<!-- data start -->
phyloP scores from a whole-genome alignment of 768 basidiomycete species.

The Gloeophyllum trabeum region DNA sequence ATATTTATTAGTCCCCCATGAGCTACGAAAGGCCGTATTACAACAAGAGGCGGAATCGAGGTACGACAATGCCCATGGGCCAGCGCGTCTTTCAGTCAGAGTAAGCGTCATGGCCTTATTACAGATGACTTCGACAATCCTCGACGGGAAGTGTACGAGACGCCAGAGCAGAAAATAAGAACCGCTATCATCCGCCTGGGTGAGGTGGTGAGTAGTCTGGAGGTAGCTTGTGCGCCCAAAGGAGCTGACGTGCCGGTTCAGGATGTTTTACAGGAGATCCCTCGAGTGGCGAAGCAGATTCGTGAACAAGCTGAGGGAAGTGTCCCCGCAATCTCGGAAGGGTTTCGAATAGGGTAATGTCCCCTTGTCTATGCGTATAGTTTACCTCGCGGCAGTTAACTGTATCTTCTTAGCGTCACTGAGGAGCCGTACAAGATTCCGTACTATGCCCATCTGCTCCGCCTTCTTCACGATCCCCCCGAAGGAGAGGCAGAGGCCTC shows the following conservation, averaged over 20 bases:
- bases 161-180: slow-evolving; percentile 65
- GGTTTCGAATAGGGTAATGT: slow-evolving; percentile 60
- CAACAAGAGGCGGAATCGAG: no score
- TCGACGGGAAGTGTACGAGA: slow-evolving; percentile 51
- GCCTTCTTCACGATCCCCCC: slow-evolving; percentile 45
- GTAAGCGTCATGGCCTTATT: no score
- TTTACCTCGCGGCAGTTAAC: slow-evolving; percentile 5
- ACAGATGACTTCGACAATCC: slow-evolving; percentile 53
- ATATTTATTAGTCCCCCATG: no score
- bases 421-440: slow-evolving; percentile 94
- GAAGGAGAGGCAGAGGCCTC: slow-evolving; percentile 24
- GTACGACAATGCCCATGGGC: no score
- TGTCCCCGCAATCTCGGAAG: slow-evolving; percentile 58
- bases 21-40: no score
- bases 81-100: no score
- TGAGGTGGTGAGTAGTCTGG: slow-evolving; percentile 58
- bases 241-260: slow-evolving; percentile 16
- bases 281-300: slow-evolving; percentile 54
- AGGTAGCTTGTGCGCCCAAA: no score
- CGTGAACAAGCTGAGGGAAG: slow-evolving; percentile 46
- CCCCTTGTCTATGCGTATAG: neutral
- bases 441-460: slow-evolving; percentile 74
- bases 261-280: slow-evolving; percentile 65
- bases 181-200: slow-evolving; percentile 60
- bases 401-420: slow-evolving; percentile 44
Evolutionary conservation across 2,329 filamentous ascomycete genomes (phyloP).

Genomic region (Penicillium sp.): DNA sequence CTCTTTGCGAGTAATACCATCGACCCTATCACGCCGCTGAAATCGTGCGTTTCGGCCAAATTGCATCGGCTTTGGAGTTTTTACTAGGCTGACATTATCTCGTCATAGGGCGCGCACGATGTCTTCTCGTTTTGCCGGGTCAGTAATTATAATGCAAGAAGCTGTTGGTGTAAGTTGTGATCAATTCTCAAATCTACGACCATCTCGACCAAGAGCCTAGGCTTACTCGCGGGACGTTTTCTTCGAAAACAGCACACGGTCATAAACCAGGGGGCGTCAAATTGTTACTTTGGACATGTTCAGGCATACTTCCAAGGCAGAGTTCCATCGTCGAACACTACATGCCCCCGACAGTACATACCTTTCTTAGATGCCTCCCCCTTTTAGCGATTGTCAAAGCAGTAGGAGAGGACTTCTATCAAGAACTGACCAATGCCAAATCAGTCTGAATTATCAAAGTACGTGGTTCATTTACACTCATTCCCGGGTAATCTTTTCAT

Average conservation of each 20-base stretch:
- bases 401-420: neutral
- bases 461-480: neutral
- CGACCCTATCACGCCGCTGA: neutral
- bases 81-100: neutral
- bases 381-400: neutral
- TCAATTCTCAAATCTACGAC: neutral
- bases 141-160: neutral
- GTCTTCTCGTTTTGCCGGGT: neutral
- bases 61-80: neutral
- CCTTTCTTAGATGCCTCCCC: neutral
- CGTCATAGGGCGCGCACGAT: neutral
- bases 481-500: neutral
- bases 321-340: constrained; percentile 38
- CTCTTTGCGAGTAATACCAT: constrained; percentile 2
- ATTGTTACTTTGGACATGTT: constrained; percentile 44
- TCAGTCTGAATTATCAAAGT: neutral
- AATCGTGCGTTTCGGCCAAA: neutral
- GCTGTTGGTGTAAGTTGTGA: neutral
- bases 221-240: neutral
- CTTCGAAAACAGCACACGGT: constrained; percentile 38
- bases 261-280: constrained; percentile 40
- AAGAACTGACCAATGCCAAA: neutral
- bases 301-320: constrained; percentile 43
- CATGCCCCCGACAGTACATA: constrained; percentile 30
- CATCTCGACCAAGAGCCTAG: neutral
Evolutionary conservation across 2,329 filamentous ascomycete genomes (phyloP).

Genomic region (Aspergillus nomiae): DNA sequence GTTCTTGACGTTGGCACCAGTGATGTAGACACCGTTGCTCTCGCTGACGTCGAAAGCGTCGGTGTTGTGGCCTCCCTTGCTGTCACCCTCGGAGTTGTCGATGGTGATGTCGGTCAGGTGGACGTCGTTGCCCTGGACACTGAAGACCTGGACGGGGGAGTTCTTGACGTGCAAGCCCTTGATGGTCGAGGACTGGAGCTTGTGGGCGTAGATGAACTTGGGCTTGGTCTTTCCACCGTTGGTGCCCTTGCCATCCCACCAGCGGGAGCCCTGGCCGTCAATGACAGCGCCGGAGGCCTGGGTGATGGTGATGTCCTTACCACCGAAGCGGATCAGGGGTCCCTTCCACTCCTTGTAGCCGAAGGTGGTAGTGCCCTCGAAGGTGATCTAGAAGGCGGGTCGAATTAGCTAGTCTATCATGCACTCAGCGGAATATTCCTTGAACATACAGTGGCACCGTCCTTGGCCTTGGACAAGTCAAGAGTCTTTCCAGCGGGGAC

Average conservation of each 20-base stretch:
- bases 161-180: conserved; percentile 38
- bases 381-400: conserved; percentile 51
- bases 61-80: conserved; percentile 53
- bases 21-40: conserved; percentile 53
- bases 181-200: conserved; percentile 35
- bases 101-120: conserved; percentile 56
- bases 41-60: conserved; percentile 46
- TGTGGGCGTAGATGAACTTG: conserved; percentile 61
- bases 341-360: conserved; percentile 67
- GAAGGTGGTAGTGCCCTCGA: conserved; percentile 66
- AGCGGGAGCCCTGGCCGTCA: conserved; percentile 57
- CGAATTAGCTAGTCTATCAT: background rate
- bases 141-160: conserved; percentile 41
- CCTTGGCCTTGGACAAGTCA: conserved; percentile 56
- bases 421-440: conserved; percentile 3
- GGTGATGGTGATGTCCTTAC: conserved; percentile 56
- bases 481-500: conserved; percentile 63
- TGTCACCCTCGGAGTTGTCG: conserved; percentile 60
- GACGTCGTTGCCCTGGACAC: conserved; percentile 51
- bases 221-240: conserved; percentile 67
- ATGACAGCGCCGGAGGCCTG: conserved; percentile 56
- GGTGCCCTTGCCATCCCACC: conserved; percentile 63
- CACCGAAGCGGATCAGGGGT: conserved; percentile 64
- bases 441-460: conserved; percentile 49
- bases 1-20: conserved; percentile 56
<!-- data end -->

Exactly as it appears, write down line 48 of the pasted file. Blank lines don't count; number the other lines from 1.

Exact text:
- GCTGTTGGTGTAAGTTGTGA: neutral